This is typically a reverse domain name as in or org.unicef. The style is used in Java and is based on the idea that if your domain name is unique on the Internet (and it is), the reverse domain name will also be unique, and yet it can’t easily be confused with an actual Internet address.

Note that the bundle identifier will automatically be created from the organization identifier and the product name. Spaces and special characters will automatically be replaced by a hyphen.

6. Set the language to Swift.

The alternative is Objective-C. If you want to create an Objective-C project, you’re reading the wrong book! It is important to note that projects in either Objective-C or Swift can contain files in the other language — so, strictly speaking, there’s no such thing as a Swift project or an Objective-C project.

7. Set Devices to Universal.

You could also choose to target only an iPhone or iPad.

8. Check the checkbox for Core Data.

Core Data is the technology to create and use a persistent store. It is independent of the specific data store technology, but in iOS apps, the built-in SQLite library is frequently used (it’s the default). On OS X, SQLite can be used, but XML is also a supported choice.

9. Click Next.

10. Select a location for your new project, as shown in Figure 1-15.

Note that you can use the button in the lower-left to create a new folder for the project; however, any new project is automatically placed in its own new folder, so the New Folder button is generally superfluous.

11. (Optional) Implement source control by checking the Source Control checkbox.

If you use source control, choose a repository on your Mac or any other known repository. (Known repositories are defined in the Xcode Account preferences, as shown previously in Figure 1-6.)

12. Open the Add To pop-up menu to choose a project or workspace to add this new project to.

If you’re a beginner with Xcode (or even a moderately advanced user), leave the default setting — don’t add to any project or workspace.

13. Click Create.

That’s it! You’ve created your first project, and you’re ready to explore it.


Figure 1-14: Setting options for the project.


Figure 1-15: Choosing a location for the project.

This is a high-level overview of working with Xcode and creating a project so that we can get into the details of using Swift as quickly as possible.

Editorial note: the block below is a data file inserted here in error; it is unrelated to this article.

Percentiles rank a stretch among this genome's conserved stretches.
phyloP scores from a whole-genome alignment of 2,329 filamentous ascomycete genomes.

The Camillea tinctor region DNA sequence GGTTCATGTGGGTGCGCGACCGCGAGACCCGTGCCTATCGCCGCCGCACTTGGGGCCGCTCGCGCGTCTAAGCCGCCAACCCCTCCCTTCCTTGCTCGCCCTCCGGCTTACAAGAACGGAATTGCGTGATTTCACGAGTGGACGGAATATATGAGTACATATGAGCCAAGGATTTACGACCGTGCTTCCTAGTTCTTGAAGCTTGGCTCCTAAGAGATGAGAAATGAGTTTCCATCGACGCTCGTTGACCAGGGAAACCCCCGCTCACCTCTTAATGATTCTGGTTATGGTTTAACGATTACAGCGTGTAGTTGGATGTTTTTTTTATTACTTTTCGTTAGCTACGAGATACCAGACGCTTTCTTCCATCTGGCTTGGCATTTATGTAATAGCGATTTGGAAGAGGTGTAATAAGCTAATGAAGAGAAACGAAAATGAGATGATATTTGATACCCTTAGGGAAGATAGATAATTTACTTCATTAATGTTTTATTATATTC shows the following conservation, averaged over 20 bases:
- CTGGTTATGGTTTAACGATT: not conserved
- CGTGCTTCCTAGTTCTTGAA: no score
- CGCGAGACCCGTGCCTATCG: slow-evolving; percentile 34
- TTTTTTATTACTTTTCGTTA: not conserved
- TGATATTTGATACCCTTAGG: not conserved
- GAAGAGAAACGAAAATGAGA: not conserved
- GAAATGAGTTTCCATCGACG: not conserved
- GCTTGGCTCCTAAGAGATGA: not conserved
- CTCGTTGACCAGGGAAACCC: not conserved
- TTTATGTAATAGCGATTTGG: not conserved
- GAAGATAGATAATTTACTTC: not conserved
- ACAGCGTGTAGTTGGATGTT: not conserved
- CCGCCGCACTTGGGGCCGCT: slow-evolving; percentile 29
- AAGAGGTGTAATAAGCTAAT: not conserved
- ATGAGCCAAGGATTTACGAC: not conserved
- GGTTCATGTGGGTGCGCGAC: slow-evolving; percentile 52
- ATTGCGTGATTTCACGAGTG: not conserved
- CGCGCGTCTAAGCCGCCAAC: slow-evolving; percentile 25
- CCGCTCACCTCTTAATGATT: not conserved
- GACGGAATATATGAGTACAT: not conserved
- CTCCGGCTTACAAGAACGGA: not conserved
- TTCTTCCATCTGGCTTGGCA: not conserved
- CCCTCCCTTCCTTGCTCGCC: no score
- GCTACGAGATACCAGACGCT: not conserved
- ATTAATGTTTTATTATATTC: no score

icon tip It’s always a good idea to make a duplicate of your project folder as a backup. An easy and safe way to do this is to locate the folder in the Finder (in the location you chose in Figure 1-15). With the folder selected, use File⇒Compress or Control-Compress to create a Zip archive. That way you’ll have a duplicate, but because it’s hidden inside a Zip archive, you won’t be able to accidentally modify it.

Exploring Your Project

This section helps you walk through the project you’ve just created. Here you make a single change — you replace a view from the template with a map view that you’ll later use in your code.

Touring your new project

To look over the details of your new project, follow these steps:

1. Display the project navigator and the editing area as you see in Figure 1-16.

2. Select the project — it’s at the top of the project navigator.

You may need to open it with the disclosure triangle to the left of the project.

At the left of the editing area you’ll see each project and its targets. You can display and hide this section with the button just above it.

3. In the General tab, make sure the bundle identifier is correct.

4. If you’ll be using a development team, set it in the Team drop-down menu, as shown in Figure 1-17.

You can add this later or change it as you work. You don’t need it for now, but it you have one set up in the Account tab of Preferences, you might as well use it.

5. Check the device orientations and update them if you want.

If you want to change them later on, make certain to clean the project and delete intermediate files as described in the section, “Setting file locations,” earlier in this chapter.

6. Click the Capabilities tab to see the Cocoa and Cocoa Touch capabilities you can use, as shown in Figure 1-18.

This list grows over time as Apple adds new devices and features. Many of these capabilities rely on using a team with the appropriate permissions and provisioning profiles. Don’t worry: If you need additional capabilities, they and the provisioning information will be provided in new releases of Xcode (possibly in beta versions downloadable from

7. Open at the Info tab to see your target’s property list. (See Figure 1-19.)

This is where you can change the bundle name that the user sees or the bundle identifier. The bundle identifier may need to be shared if you are using iCloud. Here’s where you change it if necessary. (The bundle is the internal identifier for your app; it's separate from the app's name. There's more about bundles on Use the search tool there to find a number of references and documents.)

8. Check the Build Phases tab, as shown in Figure 1-20.

Build phases are normally set for you as you add or remove files to or from the project. If at some point you have mysterious errors, you can check the Build Phases tab to ensure that all your source files are being included and that no extraneous ones appear in the list. You can use the + and – buttons below the lists to adjust them.

9. Explore your Swift files.